Three of those present at the meeting on 13 May recalled Mr Bray for JAS saying at that meeting that the parties were "done" or words along those lines. However, the High Court accepted the evidence given by Mr Smith for ICAP that he had challenged the statement and said things had next to go to the lawyers. The High Court said it was quite sure Mr Smith's challenge made it clear to all, and would have made it clear to an objective observer, that although all points had been agreed in the sense that no issues remained outstanding, the stage of a legally binding agreement had not been reached. In other words, non-binding heads of terms had been agreed, but the parties had not yet entered into a binding legal agreement.
The High Court took the view that the parties had not at any stage contemplated that a legally binding agreement would be entered into orally. Although reference had been made at trial to trades in ICAP's area of business being concluded orally, this was not such a trade. It was a proposed 24 month hiring of services to enhance oversight and control risk. At no point had the parties entered into an agreement in writing. Even if the emails of 3 March and 16 May were capable of acceptance by, for example, an email in response, they were not so accepted. The parties might not have contemplated elaborate documentation, but a confirmatory reply was the minimum contemplated.
The High Court considered the contractual status of a document described as a "term sheet" and found that it was a binding contract
New Media Holding Company LLC v Kuznetsov (2016)
In contrast to the decision in JAS Financial Products (above), this High Court decision held that a term sheet (or heads of terms or similar) was binding on the parties.
Although a statement that a document is subject to contract is generally helpful to show that the parties do not intend to enter a binding contract before signing the relevant agreement, this case illustrates that whether a binding contract has in fact arisen before the parties sign will be judged objectively and depends on whether the parties intended the agreement to bind them at an earlier stage.
Two individuals, Mr Ivan Kuznetsov and Mr Vladimir Gusinski, entered a document described as a "term sheet" which related to a Latvian company, SIA Energokom, a joint venture company in which they were investors. The term sheet was a short document setting out "principal terms and conditions of the Company share management and control." Most of it concerned Mr Gusinski's right to serve notice of share redemption on Mr Kuznetsov requiring him to buy Mr Gusinki's shares at the stipulated price. The parties signed the term sheet in 2010. In 2012 Mr Gusinski served notice on Mr Kuznetsov to buy the shares, but Mr Kuznetsov failed to do so. He contended that the term sheet was not legally enforceable because it was never intended to be legally binding or, alternatively, that there was no consideration.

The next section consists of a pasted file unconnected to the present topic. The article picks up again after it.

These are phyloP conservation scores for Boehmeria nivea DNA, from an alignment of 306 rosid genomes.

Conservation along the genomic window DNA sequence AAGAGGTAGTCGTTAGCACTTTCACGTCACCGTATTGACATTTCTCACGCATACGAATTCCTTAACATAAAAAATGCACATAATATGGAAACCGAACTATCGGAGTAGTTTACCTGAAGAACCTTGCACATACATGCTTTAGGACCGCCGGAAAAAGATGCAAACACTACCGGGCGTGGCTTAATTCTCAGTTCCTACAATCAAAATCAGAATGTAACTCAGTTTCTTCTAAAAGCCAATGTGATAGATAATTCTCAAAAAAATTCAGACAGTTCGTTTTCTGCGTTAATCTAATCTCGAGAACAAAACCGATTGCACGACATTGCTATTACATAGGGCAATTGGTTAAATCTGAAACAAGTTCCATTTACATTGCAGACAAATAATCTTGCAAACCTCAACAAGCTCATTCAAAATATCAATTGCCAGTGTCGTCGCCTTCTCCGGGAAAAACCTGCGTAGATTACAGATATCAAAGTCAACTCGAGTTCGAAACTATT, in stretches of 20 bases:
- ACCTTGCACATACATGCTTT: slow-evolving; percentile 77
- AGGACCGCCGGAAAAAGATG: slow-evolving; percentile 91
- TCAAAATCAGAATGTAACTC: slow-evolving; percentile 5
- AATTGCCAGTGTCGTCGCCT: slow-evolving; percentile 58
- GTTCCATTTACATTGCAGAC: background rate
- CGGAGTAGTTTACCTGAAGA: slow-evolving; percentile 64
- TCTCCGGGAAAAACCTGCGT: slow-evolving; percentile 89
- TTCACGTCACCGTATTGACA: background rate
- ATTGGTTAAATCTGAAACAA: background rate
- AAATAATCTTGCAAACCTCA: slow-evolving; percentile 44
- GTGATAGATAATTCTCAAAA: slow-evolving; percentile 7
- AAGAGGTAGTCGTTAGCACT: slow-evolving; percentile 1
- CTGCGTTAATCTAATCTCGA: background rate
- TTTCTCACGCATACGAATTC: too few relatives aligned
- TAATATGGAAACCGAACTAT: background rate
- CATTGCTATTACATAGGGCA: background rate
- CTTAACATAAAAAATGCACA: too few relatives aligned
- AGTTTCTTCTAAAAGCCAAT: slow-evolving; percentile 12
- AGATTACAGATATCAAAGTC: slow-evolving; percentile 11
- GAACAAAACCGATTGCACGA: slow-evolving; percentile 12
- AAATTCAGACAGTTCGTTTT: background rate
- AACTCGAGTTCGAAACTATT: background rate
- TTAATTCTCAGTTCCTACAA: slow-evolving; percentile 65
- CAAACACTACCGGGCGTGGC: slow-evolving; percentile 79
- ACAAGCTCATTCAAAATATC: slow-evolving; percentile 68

The Court of Appeal rejected both these arguments. On the issue of intention to create legal relations, the Court noted that while the phrase "term sheet" may often describe a framework document, there is no absolute rule that "term sheets" are framework documents and cannot be contractual. Each case depends on its own particular wording and what the parties intended, viewed objectively. The court gave weight to the fact that the two men, both experienced businessmen, had asked their lawyers to draft the term sheet.
The Court also found that the language in the term sheet was consistent with a legally binding agreement and not merely a document that was aspirational. It set out the rights and obligations in unqualified terms. The term sheet included detailed wording on the service of the notice of redemption and an express law and jurisdiction clause. In context, the reference in the preamble to the term sheet as "describing principal terms and conditions", ie suggesting the possibility of further agreement on other matters, did not mean that it was not contractual. An objective appraisal of the words and conduct of the two experienced men led to the conclusion that they did not intend agreement of any other terms to be a precondition to a legally binding agreement.
As to whether or not the parties' agreement was supported by consideration, the fact that the term sheet did not provide for Mr Kuznetsov to receive anything in return for granting Mr Gusinski his rights was not decisive. This was because the surrounding facts pointed to the term sheet being Mr Gusinski's reward for agreeing to arrange further funding for Energokom, and his agreement not to investigate Energokom's management.
Court of Appeal allows the parties to vary their agreement orally even though their agreement contained an "anti-oral variation" clause
MWB Business Exchange Centres Ltd v Rock Advertising Ltd (2016)